I am a property owner and I build a chemical factory that pollutes the adjacent properties. Upon learning this, I shutter my factory, but otherwise offer no other restitution to my neighbors, whose properties are now greatly devalued. In an anarcho-capitalist world, exactly what recourse to action would the violated property owners have?

Vince Daliessio November 30, 2005 at 4:23 pm

Jim sez;

“Vince – By analogy, until the knife crosses the boundary of your skin into the epidermis, you don’t have any reasonable pre-emptive action! Get real.”

The analogy doesn’t work because in the real world, a person who trespassed on my property with a knife would never get anywhere near my epidermis :o)

Seriously, a reasonable border / marine buffer would keep all but ICBMs out, and we could eventually shoot those down too, if they became an issue (moot right now). Terrorism remains a possibility, but much less likely if we stay the hell out of the business of other countries.

Meanwhile, if we destroy another country’s weapons factories because they MAY try to use them against us, then they are morally justified in trying to destroy our weapons factories, no?

Paul Edwards November 30, 2005 at 5:50 pm

Yancey:

Excellent question: “In an anarcho-capitalist world, exactly what recourse to action would the violated property owners have?”

I picture a Class action suit against those who the neighbors’ insurance companies and lawyers advise are most responsible. This case would be tried in a court agreed on by both parties’ insurance companies. I think For a New Liberty lays out a possible free market court procedure.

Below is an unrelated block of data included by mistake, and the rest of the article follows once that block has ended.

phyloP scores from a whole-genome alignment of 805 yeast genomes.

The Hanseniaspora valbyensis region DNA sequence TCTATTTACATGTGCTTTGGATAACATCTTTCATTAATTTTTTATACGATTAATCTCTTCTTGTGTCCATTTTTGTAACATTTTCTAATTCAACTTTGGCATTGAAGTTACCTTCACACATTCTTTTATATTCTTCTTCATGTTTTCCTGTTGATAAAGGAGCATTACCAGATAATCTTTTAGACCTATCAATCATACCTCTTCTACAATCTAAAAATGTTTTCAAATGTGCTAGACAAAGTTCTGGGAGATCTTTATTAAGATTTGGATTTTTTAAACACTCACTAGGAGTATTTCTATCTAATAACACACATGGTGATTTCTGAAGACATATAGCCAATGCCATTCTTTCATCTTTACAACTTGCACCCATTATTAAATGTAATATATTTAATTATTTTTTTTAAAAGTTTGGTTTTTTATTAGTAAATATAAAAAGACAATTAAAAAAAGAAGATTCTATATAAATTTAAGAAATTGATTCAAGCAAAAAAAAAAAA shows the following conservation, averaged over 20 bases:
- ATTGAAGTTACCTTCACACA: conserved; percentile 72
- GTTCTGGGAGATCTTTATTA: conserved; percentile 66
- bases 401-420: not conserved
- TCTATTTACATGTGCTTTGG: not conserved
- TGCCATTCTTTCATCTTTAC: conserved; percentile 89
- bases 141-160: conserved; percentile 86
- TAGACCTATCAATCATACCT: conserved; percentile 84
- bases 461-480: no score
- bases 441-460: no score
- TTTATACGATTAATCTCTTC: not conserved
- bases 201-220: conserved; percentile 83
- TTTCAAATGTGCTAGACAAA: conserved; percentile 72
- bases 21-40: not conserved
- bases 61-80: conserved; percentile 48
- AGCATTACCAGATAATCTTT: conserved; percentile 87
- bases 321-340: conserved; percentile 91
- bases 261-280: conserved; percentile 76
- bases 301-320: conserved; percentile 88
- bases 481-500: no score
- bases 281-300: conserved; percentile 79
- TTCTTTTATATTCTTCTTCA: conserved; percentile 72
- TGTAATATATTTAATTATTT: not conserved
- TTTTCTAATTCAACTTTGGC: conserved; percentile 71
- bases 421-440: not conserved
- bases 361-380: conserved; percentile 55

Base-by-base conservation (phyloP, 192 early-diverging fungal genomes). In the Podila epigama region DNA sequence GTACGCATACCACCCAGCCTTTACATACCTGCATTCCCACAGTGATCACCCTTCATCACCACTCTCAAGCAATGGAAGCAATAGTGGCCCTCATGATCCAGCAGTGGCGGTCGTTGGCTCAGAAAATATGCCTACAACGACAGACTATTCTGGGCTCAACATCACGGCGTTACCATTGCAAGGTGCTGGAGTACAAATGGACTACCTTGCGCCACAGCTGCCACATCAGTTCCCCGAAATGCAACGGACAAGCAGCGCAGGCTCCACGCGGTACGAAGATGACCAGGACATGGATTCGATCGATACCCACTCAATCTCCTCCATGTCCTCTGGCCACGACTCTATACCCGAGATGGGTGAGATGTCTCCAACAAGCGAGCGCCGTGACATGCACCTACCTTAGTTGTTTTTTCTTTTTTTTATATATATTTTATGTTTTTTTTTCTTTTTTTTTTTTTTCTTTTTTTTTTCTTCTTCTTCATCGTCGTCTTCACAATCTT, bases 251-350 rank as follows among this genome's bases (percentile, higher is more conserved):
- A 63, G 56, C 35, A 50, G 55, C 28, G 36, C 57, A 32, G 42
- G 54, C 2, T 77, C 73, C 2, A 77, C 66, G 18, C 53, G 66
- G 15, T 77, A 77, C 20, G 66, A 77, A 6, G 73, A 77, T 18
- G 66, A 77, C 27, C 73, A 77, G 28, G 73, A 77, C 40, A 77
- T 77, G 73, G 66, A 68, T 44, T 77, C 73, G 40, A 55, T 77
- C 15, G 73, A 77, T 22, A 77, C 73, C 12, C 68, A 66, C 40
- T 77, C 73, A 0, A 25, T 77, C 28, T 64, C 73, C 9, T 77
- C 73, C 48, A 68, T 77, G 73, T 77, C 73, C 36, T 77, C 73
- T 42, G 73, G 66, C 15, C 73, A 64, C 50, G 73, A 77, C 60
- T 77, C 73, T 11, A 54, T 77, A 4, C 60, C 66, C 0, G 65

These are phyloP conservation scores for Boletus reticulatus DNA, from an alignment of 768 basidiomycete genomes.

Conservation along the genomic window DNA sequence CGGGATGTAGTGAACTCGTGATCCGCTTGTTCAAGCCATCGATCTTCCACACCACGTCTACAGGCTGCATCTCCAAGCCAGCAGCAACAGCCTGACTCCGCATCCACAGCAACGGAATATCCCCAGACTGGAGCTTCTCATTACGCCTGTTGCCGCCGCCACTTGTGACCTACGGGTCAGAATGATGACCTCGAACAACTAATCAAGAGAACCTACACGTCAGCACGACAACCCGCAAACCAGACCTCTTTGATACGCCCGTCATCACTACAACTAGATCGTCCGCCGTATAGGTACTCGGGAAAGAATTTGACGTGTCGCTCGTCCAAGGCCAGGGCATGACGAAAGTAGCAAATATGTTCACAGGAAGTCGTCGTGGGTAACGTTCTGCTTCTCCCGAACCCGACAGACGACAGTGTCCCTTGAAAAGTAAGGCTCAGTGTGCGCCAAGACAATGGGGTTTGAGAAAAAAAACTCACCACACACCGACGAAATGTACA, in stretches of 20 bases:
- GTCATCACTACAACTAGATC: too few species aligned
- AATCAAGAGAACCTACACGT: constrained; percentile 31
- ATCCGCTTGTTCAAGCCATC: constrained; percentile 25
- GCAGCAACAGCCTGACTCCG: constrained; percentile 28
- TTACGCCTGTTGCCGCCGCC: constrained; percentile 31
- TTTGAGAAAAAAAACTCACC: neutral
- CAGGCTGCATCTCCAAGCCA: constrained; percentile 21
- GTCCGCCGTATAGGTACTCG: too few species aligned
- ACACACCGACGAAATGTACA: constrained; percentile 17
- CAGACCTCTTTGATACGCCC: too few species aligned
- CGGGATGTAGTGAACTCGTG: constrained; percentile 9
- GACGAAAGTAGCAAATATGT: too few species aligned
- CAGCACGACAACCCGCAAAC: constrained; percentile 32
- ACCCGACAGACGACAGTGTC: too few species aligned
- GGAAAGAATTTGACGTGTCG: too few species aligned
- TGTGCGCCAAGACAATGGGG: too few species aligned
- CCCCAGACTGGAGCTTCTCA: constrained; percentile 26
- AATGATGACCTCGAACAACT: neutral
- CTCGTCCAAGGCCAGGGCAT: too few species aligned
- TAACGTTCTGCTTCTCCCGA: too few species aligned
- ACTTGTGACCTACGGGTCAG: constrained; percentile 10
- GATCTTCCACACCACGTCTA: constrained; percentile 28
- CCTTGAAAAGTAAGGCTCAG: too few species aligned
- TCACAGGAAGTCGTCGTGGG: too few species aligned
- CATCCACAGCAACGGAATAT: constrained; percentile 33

If the polluter does not accept the terms of the decision then he becomes an outlaw and, if a system like that suggested by Stefan Molyneux were in place,

http://www.lewrockwell.com/orig6/molyneux3.html
http://www.lewrockwell.com/orig6/molyneux2.html
http://www.lewrockwell.com/orig6/molyneux1.html

then life would be most unpleasant for him. I would even say unbearable.

averros November 30, 2005 at 10:52 pm

I’m sorry, I’m not able to write detailed answers right now, but to anyone claiming impossibility of sustainable socialist economics I would suggest finding an anthill and taking a long look at it.

Yes, it is stagnant. Yes, lives of induvidual ants count for nothing. But it exists and successfully holds its own against individualist enemies. Ants do have division of labour, and even known to tame other insect species as “domestic animals” or tend gardens.

If ants can do that, then people with the right mindset can do that, too.

The core assumption in the praxeological axiom of action is that people act in their own interests (which are unspecified and unknowable). This fails to explain the attractiveness of socialist ideas to the people at large.